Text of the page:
Apparently new ideas and approaches are emerging to address it. One could be to introduce requirements that would curb unneeded consumption by setting minimum ticket price per route.
 
ScottB
Posts: 7310
Joined: Fri Jul 28, 2000 1:25 am

Re: EU Preparing Airline Eco-Label system

Tue Feb 23, 2021 5:41 am

fly2moon wrote:
Emission generated during that trip, while much lower compared to older generation jet for example from the 1980s, is still an unnecessary waste of non-renewable resource and creation of CO2 and other polluting emissions as there was no valid reason to transport that person.


Who gets to decide what constitutes a "valid reason to transport that person?" Does government dictate that all persons are allotted a single vacation trip per year (the well-connected would be exempted, of course)? Maybe an exception for a funeral, but if you want to visit mom & dad, you'd better not plan on a beach vacation that year.

fly2moon wrote:
When low cost airlines sell a seat for 5 to 10 euro even on cleanest, most efficient aircraft of today, they are incentivizing wasteful consumption and promoting unnecessary travel that, in aggregate, amounts to large emissions.


You do understand that even low-cost airlines do not make money on a fare of 5 to 10 euro, right? Not unless they're able to charge a bunch of fees on top of that teaser fare. Those incredibly cheap fares are a marketing tactic which largely sells seats which wouldn't have been purchased otherwise, and the incremental fuel burned to carry another 100 kg of passenger + bags is minimal.

fly2moon wrote:
One could be to introduce requirements that would curb unneeded consumption by setting minimum ticket price per route.


Why bother with a competitive aviation market, then? Just go back to the days of state-owned carriers and government-mandated fares. That worked very well to suppress air traffic.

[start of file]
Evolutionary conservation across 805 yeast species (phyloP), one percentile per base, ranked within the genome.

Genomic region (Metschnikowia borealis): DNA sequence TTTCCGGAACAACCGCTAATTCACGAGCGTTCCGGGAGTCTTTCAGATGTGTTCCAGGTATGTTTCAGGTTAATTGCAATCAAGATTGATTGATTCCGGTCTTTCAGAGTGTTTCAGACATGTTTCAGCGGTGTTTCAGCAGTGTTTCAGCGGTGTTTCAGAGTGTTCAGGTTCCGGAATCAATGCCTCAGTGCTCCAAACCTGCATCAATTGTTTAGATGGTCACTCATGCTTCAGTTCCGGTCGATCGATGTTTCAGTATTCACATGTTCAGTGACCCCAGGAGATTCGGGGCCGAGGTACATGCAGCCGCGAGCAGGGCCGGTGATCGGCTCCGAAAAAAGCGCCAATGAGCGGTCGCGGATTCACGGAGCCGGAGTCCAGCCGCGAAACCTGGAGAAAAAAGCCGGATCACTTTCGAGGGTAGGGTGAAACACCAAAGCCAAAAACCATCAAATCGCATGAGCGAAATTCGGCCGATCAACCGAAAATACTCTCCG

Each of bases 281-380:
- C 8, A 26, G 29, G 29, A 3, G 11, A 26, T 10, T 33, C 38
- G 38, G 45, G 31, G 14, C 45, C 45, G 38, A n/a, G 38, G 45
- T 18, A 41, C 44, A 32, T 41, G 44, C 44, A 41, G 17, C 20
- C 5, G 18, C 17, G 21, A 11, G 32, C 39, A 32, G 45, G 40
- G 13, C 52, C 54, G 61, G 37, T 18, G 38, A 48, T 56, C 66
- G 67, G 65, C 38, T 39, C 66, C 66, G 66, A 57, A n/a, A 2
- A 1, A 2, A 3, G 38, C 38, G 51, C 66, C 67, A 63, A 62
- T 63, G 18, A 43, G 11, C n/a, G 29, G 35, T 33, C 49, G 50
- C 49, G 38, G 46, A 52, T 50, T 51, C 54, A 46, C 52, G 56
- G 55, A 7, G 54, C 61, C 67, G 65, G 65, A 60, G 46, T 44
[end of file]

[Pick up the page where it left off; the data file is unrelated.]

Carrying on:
mxaxai
Posts: 2506
Joined: Sat Jun 18, 2016 7:29 am

Re: EU Preparing Airline Eco-Label system

Tue Feb 23, 2021 6:03 am

ScottB wrote:
fly2moon wrote:
Emission generated during that trip, while much lower compared to older generation jet for example from the 1980s, is still an unnecessary waste of non-renewable resource and creation of CO2 and other polluting emissions as there was no valid reason to transport that person.


Who gets to decide what constitutes a "valid reason to transport that person?"

That's easy. Money.

Put a price tag on emissions. Then you get to decide whether you can afford to pollute the environment or not.
 
User avatar
seahawk
Posts: 10181
Joined: Fri May 27, 2005 1:29 am

Re: EU Preparing Airline Eco-Label system

Tue Feb 23, 2021 6:24 am

sirloin wrote:
seahawk wrote:
Long overdue, people need to understand that flying is bad for the environment.
...says the 16-year member of an aviation fansite...

Do you drive a car? Live in a home with electricity?

Disclaimer: if you said that to be funny/sarcastic, disregard my response.


We have reduced the cars to one and turned it into a small car. Electricity is 100% renewable and I have reduced my flying for private purposes to 2-4 flights are year. Once the night train network growths, I hope to no longer fly at all. And yes, I think it is important that people think about their need to fly.
 
Flying-Tiger
Posts: 4091
Joined: Mon Aug 23, 1999 5:35 am